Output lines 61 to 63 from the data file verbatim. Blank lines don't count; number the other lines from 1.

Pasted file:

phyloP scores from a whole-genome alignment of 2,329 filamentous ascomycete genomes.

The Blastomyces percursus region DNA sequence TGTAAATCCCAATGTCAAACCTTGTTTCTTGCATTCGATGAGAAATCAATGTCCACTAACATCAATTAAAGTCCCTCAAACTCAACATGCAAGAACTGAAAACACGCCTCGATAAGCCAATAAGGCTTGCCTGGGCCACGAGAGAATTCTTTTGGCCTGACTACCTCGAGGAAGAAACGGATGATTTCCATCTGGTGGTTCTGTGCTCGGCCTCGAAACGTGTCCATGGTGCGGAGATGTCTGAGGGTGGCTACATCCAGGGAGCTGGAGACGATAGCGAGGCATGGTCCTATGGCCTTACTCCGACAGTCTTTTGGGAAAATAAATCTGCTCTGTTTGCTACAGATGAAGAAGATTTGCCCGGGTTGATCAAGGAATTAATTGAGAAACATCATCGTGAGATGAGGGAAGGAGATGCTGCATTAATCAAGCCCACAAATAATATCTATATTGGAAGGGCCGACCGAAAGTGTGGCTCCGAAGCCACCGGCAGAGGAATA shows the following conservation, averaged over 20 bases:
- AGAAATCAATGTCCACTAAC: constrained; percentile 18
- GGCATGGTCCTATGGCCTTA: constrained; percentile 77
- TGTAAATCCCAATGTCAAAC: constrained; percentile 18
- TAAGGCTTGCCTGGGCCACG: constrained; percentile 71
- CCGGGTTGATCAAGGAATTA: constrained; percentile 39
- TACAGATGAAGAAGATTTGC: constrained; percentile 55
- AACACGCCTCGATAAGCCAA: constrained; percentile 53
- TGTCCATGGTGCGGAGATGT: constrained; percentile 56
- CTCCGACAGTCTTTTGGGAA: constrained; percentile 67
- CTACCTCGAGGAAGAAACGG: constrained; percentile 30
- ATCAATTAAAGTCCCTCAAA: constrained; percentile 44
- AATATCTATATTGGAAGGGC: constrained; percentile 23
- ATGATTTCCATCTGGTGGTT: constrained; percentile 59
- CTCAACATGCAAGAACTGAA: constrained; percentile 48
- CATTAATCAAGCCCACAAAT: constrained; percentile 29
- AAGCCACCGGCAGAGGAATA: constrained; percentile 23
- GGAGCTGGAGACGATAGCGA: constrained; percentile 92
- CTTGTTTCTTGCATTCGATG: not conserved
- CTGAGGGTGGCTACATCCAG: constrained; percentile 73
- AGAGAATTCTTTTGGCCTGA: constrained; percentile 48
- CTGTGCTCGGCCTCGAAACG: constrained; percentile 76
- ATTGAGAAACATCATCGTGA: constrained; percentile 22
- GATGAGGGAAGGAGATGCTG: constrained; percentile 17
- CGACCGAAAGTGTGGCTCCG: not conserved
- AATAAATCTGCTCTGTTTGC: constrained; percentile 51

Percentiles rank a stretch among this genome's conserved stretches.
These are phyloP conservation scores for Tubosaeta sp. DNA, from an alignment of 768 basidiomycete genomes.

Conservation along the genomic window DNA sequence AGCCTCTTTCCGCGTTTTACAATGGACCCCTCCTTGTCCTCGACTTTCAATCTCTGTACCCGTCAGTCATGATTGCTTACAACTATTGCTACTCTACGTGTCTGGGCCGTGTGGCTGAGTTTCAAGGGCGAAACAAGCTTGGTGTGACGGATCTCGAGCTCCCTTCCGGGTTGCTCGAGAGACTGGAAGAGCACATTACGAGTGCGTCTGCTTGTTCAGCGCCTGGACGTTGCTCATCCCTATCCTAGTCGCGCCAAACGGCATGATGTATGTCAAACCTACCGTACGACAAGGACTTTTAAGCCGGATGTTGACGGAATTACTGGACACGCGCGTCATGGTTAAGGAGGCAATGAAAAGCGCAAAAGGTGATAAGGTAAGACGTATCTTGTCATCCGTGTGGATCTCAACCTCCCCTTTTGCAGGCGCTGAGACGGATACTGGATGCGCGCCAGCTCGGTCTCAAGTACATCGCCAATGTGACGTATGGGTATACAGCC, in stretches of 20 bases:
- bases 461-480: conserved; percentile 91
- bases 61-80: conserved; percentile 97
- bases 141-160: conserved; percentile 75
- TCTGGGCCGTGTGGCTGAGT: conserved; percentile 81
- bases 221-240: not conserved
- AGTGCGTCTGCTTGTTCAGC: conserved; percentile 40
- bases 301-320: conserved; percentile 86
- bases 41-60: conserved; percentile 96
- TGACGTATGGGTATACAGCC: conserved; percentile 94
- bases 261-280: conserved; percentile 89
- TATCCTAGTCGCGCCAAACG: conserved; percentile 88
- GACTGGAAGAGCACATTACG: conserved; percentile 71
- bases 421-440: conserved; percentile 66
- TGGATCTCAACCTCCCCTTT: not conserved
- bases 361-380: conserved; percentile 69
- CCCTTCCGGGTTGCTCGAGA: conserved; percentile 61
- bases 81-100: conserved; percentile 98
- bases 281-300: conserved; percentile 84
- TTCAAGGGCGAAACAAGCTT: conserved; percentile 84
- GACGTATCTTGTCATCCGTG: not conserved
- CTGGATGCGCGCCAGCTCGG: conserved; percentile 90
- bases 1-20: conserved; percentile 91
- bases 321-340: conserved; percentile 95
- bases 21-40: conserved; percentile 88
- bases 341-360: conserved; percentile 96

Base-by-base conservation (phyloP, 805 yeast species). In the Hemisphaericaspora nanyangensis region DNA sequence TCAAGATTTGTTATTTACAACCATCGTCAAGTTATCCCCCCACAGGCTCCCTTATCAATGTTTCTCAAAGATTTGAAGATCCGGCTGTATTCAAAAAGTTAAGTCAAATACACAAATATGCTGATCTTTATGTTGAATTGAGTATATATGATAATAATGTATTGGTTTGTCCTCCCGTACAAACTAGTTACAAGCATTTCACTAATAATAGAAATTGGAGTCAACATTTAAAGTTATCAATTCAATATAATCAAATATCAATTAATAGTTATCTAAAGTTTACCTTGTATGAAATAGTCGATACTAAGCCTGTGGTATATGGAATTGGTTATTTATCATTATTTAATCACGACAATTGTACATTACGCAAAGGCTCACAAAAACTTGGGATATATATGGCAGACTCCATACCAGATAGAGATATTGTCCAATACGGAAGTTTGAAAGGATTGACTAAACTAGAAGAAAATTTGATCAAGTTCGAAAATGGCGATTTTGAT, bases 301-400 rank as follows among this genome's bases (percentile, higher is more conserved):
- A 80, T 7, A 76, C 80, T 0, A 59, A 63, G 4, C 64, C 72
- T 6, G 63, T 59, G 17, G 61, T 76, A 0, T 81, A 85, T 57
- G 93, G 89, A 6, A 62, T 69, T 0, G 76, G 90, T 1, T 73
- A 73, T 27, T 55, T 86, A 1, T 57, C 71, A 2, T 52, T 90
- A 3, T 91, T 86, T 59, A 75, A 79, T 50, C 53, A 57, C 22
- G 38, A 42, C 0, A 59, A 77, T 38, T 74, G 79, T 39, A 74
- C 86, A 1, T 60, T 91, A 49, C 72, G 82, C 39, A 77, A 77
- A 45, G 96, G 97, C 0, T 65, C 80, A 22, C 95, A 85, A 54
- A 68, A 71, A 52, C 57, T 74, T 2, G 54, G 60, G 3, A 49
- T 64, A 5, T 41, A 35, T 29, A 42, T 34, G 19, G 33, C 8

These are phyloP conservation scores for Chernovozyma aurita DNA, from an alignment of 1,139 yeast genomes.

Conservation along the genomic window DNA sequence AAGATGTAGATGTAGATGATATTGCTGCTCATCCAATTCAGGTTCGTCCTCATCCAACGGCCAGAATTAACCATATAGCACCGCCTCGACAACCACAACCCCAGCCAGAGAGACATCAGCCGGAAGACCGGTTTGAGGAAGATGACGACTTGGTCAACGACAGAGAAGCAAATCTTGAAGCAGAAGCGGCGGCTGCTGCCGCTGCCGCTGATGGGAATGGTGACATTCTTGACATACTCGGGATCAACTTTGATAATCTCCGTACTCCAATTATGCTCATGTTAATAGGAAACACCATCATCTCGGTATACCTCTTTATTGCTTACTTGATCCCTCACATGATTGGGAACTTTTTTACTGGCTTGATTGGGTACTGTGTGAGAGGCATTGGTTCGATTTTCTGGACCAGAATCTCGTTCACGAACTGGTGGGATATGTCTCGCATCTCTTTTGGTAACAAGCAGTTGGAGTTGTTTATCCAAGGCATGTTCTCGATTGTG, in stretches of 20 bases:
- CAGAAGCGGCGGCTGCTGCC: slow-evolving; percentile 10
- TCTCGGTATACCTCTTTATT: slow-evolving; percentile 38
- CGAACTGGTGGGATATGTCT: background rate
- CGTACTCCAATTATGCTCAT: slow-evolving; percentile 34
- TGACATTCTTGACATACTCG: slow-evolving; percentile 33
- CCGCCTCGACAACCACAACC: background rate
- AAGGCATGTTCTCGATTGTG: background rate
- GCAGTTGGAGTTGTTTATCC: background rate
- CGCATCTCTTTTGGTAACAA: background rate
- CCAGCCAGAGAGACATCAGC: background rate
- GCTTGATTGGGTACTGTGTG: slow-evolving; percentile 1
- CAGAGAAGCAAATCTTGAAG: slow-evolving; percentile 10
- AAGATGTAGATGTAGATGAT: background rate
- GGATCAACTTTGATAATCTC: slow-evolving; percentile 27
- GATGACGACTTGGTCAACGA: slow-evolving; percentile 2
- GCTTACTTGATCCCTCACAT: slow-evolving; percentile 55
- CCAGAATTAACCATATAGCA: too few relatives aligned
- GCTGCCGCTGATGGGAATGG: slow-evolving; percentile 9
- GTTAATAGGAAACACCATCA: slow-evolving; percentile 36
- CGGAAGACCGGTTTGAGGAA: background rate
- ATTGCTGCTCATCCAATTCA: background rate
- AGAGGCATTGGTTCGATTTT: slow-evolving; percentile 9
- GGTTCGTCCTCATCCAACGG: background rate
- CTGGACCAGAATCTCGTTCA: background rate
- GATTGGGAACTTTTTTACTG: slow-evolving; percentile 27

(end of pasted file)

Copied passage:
- A 3, T 91, T 86, T 59, A 75, A 79, T 50, C 53, A 57, C 22
- G 38, A 42, C 0, A 59, A 77, T 38, T 74, G 79, T 39, A 74
- C 86, A 1, T 60, T 91, A 49, C 72, G 82, C 39, A 77, A 77